1992 Venezuelan coup d'état attempts

1992 Venezuelan coup d'état attempts
1992 Venezuelan coup d'état attempts collage.png
Top to bottom, left to right:
MBR-200 combatant seeking cover. An APC on the steps of Miraflores Palace. Government loyalist troops deploying to combat MBR-200. MBR-200 troops arrested following the coup attempt's failure.
Date4–5 February 1992 and 27 November 1992
Location Venezuela
ResultBoth attempts failed to depose the Carlos Andrés Pérez-led government.
Flag of Venezuela (1954–2006).png Venezuelan government

Flag of Venezuela (1954–2006).png MBR-200
Cuba Cuba (alleged)

Commanders and leaders
Flag of Venezuela (1954–2006).png Carlos Andrés Pérez
Flag of Venezuela (1954–2006).png General Fernando Ochoa Antich
Flag of Venezuela (1954–2006).png Hugo Chávez
Flag of Venezuela (1954–2006).png Francisco Arias Cárdenas
Flag of Venezuela (1954–2006).png Luis Reyes Reyes
Political support
Dominant political consensusAnti-government protesters
Military support
Armed Forces of VenezuelaMilitary rebels
Casualties and losses
143–300 killed[1][2] and 95 injured.[2]

The Venezuelan coup attempts of 1992 were attempts to seize control of the government of Venezuela by the Hugo Chávez-led Revolutionary Bolivarian Movement-200. The first coup attempt took place on February 4, 1992, and was led by Chávez.[1] A second coup attempt on November 27, 1992, took place while Chávez was in prison but was directed by a group of young military officers who were loyal to the Revolutionary Bolivarian Movement-200.[1] The coups were directed against President Carlos Andrés Pérez and occurred in a period marked by neo-liberal economic reforms, which were attempted in order to decrease the country's level of indebtedness and had caused major protests and labour unrest. Despite their failure to depose the government of Carlos Andrés, the February coup attempts brought Chávez into the national spotlight.[3] Fighting during the coups resulted in the deaths of at least 143 people and perhaps as many as several hundred.[1]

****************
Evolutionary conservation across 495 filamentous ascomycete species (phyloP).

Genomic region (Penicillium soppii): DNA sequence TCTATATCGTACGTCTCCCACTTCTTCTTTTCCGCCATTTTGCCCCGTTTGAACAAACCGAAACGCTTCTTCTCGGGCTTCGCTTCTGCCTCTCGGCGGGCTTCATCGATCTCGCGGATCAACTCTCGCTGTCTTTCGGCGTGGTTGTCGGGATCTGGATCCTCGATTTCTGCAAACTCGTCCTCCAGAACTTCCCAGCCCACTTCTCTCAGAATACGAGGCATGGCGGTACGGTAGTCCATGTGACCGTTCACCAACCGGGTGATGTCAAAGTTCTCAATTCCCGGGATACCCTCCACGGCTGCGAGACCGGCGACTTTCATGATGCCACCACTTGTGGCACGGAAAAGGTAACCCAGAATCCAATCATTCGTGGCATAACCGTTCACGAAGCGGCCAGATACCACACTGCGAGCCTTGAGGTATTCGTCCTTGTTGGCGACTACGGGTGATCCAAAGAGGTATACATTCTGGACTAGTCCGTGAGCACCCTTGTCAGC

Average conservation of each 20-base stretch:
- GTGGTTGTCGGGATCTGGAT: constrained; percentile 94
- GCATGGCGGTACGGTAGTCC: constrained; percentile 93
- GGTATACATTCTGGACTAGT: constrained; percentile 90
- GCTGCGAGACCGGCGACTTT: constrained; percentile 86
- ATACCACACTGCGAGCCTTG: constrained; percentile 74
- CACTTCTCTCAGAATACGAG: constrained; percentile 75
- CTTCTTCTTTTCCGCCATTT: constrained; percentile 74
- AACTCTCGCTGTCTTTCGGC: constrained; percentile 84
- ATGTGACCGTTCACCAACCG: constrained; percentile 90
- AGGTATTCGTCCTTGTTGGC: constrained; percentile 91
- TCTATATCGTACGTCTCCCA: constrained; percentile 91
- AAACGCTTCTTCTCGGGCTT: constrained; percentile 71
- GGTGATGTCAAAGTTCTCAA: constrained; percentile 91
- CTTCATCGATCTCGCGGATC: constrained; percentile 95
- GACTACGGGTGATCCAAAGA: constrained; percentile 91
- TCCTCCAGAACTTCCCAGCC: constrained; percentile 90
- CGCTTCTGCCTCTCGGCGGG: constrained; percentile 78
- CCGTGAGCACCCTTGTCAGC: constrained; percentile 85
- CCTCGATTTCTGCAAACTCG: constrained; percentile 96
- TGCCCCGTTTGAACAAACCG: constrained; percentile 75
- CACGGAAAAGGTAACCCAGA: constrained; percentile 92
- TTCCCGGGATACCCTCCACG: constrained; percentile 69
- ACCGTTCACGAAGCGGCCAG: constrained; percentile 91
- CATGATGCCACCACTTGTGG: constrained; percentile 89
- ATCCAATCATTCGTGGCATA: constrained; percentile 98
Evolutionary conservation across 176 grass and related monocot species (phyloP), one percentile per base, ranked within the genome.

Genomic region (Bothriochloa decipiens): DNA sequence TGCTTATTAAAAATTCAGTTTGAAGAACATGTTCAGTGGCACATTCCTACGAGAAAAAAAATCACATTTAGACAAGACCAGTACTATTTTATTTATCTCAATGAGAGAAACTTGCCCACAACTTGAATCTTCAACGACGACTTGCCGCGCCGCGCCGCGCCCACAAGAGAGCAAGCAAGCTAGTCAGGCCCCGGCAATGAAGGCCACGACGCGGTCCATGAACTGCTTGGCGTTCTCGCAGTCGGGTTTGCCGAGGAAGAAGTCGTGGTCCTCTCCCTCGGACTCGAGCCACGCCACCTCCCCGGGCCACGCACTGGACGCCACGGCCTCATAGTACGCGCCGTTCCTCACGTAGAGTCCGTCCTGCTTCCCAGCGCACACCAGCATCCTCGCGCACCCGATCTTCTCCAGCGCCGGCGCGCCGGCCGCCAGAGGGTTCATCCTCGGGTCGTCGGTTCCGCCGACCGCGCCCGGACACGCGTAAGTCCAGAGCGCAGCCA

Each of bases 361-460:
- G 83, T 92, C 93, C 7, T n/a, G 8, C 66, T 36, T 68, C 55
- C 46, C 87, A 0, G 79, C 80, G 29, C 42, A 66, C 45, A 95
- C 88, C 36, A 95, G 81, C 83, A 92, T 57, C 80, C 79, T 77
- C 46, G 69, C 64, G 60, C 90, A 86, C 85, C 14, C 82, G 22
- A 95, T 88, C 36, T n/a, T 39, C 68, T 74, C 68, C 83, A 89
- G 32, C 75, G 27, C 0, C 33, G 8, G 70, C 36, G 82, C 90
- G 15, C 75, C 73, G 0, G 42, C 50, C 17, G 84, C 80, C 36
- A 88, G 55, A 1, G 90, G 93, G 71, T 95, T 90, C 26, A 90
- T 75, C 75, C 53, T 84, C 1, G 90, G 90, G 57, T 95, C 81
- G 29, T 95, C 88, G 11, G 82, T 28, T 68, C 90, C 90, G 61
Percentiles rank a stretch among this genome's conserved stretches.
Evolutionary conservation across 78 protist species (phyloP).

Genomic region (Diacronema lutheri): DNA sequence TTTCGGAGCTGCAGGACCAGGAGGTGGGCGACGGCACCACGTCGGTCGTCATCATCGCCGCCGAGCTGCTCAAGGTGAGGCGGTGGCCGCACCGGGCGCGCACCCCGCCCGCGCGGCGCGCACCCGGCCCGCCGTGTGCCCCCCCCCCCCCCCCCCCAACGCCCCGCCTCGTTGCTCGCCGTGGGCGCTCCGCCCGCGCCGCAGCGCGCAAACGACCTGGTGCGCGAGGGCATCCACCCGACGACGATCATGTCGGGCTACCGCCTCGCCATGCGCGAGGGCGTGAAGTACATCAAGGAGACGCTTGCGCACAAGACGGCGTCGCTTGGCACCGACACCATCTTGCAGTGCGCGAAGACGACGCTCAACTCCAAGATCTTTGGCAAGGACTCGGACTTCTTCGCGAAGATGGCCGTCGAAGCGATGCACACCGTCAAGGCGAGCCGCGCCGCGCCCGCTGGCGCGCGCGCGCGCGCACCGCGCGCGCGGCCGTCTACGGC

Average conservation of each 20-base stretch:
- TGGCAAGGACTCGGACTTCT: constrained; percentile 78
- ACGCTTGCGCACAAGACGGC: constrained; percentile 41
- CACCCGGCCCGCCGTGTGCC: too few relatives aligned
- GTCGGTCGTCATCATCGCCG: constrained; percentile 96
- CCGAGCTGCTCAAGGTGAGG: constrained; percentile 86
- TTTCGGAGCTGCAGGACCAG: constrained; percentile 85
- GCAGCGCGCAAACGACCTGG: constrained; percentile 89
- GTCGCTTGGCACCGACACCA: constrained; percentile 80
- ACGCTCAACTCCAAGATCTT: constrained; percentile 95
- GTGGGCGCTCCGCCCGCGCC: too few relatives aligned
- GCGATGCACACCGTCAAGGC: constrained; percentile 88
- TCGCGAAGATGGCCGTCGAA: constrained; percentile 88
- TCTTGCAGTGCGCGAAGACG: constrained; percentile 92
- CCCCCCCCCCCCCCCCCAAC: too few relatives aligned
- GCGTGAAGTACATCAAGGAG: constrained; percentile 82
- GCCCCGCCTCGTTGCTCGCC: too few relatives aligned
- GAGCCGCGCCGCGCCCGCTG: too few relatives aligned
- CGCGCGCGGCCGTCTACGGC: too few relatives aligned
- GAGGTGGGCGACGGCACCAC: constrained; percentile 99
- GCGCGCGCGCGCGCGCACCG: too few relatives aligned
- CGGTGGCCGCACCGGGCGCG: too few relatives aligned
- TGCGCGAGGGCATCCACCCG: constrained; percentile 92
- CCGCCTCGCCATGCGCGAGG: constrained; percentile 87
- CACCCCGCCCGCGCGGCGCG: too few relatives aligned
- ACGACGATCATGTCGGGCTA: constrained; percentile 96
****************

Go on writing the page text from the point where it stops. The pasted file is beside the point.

While officially unconfirmed, Cuban involvement in and facilitation of the coup attempts was alleged by multiple sources. CIA analyst Brian Latell suggested that the Cuban intelligence agency, the Dirección General de Inteligencia (DGI), may have utilized Chávez to fulfill Cuban strategic dominance of Venezuela and its oil reserves. In Latell's view, the DGI may have either hired Chávez as an agent or provided critical aid to his coup plots.[4] Cuba had previously engaged in efforts to destabilize Venezuela by aiding guerrillas in the 1960s.[5] According to General Carlos Julio Peñaloza in his book El Delfín de Fidel, both Fidel Castro and the succeeding President of Venezuela, Rafael Caldera, knew of Chávez's coup plot.[6] Castro allegedly provided agents to convince President Pérez that there was no threat of a coup.[6] After the coup, Caldera, manipulated by Castro and Chávez, was then supposed to take power after Pérez was removed from the presidency.[6]


Venezuela had enjoyed democratic stability since 1958, and also a degree of prosperity. This prosperity was greatly enhanced in the 1970s, when oil prices increased substantially, and Venezuela, a large petroleum exporter, received large revenues, which increased per capita income by about 40%.[7][8] Venezuela experienced modernization and had one of the highest GDP per capita in its history, while also having an exchange rate of 4 bolivares per 1 US dollar.[7]